tion to the rich young ruler to "sell
all that thou hast, give it to the poor,
and follow me," applies to every per
son who would become a true follower
of "the meek and lowly Jesus." "To
come in the right spirit you must
come poor in person," he further In
aists. He then adds that cere a
preacher to advocate this doctrine hp
A LITTLE COMPARISON.
HOW IT WORKS.
Twenty-three out of twenty-six un
ion printers employed on the Spokane
Spokesman-Review walked out individ
ually on November 27th. This was in
direct violation of agreement. The
management appealed to President
Lynch and he immediately wired an
order for the men to return to work
pending arbitration. The men returned
immediately on receipt of the order
And that's the way the Typographical
Union forces it8 members ,to act-
square" when they take it into their
individual heads to act contrary to
agreement. v ; "
THE FAIR WAS BIG. .,
The union people of. Lincoln are
holding a big labor fair this week.:
May success attend it and a neat sum
be realized for a labor temple nest
egg. St. Joseph Unionist. ,v
..GILSON'S SORE THROAT CURE.
Good for Tonal litis. '
... Office of W. M. LINE, M. D. . '
Germantown, Neb., Feb. 8, 1904;
I have had most excellent results .
with Gilson's Sore Throat Cure in dis
eases of the 'Jiroat and mucous lin
ings. I find Its application In tonsK
litis and cases . where a false mem
brane exists in th throat, as in
diphtheria, to have an Immediate ef
fect, loosening and removing the menv
brane, and thereby at once relieving
this distressing sensation of smother
ing noted in these cases. My clinical
experience with Gilson's Sore Throat
Cure has proved to me its value and 1 .
can heartily recommend it to all as a
safe and reliable preparation for the
disease it Is recommended.
W. M. LINE, M. D.
' Grad. L. M. C. '93. ,
Address all orders to
Mrs. S. J. Gilson, - Aurora, Neb
How Newburg Carried on a Labor Fair
Newburg, N. Y., is a city of about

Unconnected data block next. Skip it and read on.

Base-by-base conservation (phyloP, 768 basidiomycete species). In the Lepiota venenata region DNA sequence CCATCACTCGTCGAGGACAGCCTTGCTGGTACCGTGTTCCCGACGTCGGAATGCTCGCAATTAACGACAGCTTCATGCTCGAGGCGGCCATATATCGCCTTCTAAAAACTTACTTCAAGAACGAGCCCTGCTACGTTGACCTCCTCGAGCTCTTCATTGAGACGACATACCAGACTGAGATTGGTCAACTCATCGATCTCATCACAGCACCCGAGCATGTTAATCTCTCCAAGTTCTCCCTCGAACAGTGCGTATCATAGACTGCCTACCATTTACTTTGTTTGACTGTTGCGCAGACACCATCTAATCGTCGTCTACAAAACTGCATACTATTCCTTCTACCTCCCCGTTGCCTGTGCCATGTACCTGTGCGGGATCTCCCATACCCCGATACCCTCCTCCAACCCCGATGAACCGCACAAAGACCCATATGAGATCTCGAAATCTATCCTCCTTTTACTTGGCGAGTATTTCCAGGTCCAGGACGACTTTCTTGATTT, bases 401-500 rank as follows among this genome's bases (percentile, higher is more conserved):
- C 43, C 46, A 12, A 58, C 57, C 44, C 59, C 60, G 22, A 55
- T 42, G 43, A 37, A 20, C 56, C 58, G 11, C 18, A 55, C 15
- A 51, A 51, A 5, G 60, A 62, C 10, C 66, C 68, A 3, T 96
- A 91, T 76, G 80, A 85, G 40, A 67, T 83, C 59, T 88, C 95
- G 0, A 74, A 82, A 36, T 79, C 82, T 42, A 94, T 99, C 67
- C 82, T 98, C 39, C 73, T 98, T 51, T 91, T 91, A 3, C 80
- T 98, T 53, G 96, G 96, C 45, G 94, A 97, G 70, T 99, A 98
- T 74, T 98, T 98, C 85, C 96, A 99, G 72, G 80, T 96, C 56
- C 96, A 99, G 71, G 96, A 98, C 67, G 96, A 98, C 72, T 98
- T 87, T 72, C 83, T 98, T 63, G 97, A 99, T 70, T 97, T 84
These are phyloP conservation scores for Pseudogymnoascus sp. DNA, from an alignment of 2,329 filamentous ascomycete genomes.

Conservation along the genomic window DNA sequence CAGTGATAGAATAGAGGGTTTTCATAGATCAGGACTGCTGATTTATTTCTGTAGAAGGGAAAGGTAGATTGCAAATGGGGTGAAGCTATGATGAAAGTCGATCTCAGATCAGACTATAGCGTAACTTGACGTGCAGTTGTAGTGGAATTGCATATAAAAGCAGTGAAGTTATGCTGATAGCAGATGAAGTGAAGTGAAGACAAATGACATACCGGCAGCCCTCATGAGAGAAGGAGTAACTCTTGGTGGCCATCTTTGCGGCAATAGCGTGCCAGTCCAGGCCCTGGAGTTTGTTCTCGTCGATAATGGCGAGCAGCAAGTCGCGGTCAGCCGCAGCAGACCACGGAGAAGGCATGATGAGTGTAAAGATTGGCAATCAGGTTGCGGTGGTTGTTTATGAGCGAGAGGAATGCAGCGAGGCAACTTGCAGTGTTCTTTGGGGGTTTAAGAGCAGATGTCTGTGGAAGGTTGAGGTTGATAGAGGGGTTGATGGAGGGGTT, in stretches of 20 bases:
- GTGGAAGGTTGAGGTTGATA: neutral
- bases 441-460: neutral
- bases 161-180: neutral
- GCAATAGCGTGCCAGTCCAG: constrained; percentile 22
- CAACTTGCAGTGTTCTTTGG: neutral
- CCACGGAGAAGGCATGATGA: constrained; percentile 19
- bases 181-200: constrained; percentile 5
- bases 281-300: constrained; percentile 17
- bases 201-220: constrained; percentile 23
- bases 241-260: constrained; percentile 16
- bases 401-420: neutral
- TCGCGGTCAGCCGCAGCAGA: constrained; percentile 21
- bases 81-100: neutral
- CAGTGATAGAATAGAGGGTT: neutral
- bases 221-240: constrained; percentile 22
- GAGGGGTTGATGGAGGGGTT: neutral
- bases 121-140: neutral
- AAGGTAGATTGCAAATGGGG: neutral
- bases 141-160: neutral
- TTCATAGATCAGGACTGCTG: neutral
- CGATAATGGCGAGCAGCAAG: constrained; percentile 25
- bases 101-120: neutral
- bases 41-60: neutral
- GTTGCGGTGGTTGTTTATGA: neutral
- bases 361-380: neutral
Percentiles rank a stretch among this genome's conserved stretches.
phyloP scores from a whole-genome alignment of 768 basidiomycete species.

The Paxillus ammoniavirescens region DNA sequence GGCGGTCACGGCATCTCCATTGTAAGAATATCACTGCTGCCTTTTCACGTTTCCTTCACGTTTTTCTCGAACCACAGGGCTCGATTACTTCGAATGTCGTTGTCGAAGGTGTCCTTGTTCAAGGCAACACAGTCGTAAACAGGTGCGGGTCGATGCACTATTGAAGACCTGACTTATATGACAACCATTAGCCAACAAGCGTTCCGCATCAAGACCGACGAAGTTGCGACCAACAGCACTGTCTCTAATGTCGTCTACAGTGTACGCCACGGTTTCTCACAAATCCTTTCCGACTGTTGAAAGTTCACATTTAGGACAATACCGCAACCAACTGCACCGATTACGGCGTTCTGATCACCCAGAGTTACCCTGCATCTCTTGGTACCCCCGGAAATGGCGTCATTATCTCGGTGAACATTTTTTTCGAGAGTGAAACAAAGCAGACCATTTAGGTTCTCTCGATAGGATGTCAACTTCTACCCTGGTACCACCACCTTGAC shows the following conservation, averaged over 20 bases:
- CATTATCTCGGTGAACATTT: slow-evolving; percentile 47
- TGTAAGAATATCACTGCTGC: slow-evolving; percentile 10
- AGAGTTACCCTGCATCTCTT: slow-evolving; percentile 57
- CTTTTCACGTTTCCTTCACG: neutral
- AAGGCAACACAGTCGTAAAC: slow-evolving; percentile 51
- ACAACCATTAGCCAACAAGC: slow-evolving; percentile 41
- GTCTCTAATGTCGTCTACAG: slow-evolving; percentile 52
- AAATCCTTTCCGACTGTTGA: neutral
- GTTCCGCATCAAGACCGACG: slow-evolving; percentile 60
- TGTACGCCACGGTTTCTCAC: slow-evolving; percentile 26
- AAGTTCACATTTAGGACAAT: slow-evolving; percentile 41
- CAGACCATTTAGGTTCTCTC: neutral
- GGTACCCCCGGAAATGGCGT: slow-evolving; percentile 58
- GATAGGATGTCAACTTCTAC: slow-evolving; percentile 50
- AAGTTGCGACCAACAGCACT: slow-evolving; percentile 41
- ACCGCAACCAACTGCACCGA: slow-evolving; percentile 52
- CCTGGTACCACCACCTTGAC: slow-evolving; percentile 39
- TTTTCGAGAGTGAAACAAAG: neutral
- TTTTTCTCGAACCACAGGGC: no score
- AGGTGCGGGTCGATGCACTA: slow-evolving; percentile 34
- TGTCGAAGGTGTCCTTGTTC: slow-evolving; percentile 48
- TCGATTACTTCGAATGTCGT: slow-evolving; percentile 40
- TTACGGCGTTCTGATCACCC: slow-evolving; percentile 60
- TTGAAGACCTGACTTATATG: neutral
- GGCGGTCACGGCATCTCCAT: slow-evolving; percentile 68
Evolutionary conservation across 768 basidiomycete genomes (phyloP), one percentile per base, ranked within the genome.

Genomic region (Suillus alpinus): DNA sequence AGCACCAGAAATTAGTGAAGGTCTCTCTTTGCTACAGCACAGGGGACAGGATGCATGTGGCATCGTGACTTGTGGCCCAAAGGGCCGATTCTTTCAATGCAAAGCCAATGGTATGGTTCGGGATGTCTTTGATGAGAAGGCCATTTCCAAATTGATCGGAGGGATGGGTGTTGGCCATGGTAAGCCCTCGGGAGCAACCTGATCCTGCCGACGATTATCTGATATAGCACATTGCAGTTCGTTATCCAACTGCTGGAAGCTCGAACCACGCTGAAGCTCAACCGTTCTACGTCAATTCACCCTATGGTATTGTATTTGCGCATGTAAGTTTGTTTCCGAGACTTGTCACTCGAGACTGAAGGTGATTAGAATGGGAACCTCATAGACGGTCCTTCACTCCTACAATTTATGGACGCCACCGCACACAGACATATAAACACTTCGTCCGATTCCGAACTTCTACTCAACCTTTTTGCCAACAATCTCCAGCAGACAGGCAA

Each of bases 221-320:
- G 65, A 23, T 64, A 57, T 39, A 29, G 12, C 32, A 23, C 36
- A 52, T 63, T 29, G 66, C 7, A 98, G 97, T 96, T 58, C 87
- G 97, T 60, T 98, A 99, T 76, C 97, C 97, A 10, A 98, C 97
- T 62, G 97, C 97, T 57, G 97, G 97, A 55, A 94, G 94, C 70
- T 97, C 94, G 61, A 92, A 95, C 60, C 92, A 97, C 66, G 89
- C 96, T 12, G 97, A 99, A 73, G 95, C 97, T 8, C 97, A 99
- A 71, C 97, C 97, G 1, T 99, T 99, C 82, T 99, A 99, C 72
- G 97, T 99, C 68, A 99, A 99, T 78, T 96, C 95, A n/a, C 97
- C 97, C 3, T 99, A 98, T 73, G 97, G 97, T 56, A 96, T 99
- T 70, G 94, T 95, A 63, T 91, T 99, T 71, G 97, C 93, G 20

30,000 inhabitants little more than
half the size of Lincoln. The unionists
of that city recently held a labor fair,
and the following report of it, written
by Margaret C. Daley for the Bulletin
of the Clothing Trades, ought to be4n
teresting to Lincoln unionists -because
it presents quite a contrast with the
labor fair recently held in Lie coin:
The net reecipts of the fair 'amount
ed to $2,277.00. This sum will be used
for the purchase of the gmund on
which the Labor Temple is to "be erect
ed. The success of this fair y as Jarge
ly due to the garment workers of the
city of Newburgh, who labofed faith
fully to bring it to -a successful end.
Every booth at the fair wai atended
by some of the young ladlt-s of the
garment workers. The firm jot Sweet,
Orr & Company donated handsomely
to the booth of L. U. No. 18, afs did also
the firm of Cleveland & Whitehill com
pany to the booth of L. U. hfo.-50. The
trade unionists of Newbursfch are de
termined to erect a LaboVr Temple,
showing to the world that tils histor
ical city will be proud to mjke it the
headquarters of the laboriw'k people
of that section, just as Genial Wash-'
ir.gton made it his headquarters dur
ing a portion of the revolutionary was
Here many deeds now rfccorded in
history were planned and oilders issued
which resulted in ' bringing this little
town into prominence. St was here
that Washington watched the camp
fires of the British on the opposite
banks of the Hudson. Labor antici
pates no desperate bat.le in this vi
cinity, however, but ve do acknowl
edge that in the battle of labor against
capital, Newburgh vage earners were
never on the losing side, as was re
cently shown at th time of the car
strike, when some fof the old spirit of
'70 remained. Farlejy, the strike break
er, and his scabs were put to flight
inside of two honrs by its determined
unionists, who Were striking for their
rights. No towjfi of its size can boast
Use the Best
It is made in Lincoln ; and every sack
is warranted to give satisfaction.
BARBER S FOSTER
We Sell ' Elxclusively
In This City
Fino Union Made
This is a union store, selling
union made clothing and we
are therefore entitled to the patronage of every union
man in the city.
THE BESX-OF ALL, '
however, is that we don't want to sell you this cloth
ing on the strength of the label, but on the
true merit of the merchandise, and
then, of course, the label
, makes the . sale possible.
Of"VV' tttettrjr Cjrtai'est C?5 Cotst prices